Survey: Europeans expect more effective, transparent EU
The survey conducted by phone with 30,000 respondents in the EU member states, the United Kingdom, Norway and Switzerland probed the public’s attitude on national and European identity, member state sovereignty, the responsibility and policy of EU officials and the operation of the EU.
The results published on Wednesday showed that 84 percent of respondents wanted the EU’s operation to be simpler and more transparent, up 2 percent from 2020.
The majority of respondents in 29 countries of the 30 surveyed would want to see EU leadership resigning if the bloc failed to respond swiftly to crisis situations, Szazadveg said. The average of people expecting Brussels leadership to take responsibility was 74 percent in 2021, up from 71 percent last year, the pollster said. The highest ratios on this issue were measured in Croatia (90 percent), followed by Hungary (85 percent) and Spain (84 percent).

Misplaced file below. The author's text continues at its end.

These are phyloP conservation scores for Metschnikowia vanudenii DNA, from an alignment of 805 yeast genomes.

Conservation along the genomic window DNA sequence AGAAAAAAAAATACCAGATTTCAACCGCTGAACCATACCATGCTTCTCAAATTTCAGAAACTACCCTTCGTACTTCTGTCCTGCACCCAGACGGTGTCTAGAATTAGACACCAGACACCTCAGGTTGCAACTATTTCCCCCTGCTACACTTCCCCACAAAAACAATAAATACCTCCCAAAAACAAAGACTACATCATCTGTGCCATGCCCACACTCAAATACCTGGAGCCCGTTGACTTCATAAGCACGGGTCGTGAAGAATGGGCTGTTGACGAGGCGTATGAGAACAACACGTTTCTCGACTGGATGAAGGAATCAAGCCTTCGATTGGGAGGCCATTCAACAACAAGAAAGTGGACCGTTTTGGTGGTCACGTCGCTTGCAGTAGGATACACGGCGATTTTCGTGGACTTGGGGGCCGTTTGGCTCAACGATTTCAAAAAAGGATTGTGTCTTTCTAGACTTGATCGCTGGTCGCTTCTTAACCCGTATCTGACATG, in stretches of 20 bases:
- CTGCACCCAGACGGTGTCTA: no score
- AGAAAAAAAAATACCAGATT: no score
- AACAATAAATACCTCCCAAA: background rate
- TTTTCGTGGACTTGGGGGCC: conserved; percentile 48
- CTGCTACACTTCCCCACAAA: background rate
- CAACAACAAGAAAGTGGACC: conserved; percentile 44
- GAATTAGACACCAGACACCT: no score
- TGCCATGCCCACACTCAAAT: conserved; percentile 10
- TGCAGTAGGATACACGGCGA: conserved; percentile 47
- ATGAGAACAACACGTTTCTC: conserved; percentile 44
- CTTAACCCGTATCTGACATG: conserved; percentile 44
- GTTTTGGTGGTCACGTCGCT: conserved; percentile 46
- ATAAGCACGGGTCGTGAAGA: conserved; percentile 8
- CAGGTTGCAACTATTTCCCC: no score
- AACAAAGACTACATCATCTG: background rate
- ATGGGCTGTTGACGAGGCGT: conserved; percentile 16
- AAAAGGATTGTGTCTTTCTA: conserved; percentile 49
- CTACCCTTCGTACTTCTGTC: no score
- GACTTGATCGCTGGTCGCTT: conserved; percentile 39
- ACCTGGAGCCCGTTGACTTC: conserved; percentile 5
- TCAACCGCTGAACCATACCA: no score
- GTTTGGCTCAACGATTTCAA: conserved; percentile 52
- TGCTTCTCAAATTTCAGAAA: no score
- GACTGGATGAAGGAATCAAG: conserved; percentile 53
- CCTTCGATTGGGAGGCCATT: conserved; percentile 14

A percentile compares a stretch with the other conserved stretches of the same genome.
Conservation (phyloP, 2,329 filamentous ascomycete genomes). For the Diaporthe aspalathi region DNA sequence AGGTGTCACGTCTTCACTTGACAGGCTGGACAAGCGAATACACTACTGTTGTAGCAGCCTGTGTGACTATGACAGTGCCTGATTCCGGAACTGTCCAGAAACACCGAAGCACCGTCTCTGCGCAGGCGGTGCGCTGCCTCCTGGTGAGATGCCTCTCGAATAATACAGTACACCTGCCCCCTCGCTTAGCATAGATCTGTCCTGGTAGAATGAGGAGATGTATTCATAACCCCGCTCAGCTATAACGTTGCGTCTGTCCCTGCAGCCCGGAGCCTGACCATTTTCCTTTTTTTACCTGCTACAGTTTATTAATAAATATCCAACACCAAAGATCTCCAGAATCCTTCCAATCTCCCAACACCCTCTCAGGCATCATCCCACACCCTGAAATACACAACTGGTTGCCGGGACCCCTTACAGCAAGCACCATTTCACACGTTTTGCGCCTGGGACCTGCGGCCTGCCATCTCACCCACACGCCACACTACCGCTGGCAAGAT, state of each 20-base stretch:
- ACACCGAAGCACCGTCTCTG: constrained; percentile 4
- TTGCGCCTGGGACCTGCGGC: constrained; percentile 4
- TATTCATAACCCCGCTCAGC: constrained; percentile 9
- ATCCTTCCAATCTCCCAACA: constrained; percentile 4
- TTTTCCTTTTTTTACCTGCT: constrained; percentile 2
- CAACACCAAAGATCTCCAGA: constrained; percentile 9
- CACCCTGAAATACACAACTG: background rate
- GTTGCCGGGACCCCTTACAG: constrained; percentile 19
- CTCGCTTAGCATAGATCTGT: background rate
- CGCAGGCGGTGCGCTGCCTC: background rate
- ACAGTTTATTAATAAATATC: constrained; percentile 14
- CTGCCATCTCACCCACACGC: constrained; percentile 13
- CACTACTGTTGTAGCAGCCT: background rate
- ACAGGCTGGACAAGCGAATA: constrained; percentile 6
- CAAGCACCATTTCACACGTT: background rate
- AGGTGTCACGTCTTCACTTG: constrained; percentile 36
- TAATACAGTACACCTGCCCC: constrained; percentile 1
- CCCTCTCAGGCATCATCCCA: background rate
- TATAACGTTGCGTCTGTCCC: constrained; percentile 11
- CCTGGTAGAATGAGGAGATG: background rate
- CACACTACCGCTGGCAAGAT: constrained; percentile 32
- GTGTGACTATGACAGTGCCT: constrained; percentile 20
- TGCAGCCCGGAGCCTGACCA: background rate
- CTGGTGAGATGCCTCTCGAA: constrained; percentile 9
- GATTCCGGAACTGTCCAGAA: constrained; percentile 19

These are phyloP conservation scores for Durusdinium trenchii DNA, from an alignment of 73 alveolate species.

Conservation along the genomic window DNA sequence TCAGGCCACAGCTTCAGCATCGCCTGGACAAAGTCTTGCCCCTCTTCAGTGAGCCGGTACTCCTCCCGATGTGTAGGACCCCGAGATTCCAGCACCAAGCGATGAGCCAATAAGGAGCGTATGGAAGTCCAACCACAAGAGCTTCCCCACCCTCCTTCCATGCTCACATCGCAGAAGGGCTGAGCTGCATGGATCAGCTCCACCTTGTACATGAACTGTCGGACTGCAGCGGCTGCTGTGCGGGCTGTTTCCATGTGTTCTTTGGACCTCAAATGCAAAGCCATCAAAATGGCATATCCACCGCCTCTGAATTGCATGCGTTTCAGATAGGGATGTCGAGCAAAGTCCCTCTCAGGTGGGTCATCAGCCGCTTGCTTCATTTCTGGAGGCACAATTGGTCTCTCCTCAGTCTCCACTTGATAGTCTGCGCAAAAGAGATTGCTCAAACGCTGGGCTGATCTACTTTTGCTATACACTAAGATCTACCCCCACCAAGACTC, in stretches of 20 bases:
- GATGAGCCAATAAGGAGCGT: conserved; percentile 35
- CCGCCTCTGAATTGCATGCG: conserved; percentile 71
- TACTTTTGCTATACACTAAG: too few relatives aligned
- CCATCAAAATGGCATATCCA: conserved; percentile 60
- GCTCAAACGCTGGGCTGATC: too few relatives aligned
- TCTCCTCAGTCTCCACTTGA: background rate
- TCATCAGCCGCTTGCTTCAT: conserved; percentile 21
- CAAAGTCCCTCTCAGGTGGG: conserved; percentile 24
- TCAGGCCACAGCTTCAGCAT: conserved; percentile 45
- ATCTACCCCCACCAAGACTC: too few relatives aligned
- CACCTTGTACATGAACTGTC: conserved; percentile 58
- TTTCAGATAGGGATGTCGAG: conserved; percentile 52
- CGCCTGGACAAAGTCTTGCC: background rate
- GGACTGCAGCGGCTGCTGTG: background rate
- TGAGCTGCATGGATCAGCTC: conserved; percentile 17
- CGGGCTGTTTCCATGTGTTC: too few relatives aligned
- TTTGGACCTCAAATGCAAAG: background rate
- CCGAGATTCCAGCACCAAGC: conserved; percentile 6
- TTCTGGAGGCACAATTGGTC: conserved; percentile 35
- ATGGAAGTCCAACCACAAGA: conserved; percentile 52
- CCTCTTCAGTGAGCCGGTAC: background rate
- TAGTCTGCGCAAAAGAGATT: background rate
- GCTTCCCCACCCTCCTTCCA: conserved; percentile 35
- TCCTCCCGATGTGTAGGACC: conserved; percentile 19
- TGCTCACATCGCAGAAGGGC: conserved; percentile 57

Regarding national and European identity, Szazadveg found that three-quarters of respondents identified themselves more as a member of their own nation state rather than European. Some 20 percent of respondents put European identity first, it said. National identity was most prevalent in Finland, Hungary and Portugal (86 percent each), and less pronounced in Germany (66 percent), Poland (63 percent) and Luxembourg (57 percent).
Fully 48 percent of respondents supported member states having more power over the European Union, Szazadveg said. That ratio was 54 percent in the four member states of the Visegrad Group and 52 percent among members of the former Socialist bloc, the pollster said. The ratio of those supporting greater concentration of power in Brussels was above 50 percent only in Slovenia (56 percent) and Spain (54 percent), and at 36 percent on average in the EU and the UK, it said.
The majority of respondents in 22 countries held the opinion that their interests were not represented in Brussels, Szazadveg said. Least satisfied in that regard were Czech (63 percent) and Bulgarian (62 percent) respondents, the poll showed. In Hungary, their ratio was 52 percent, Szazadveg said.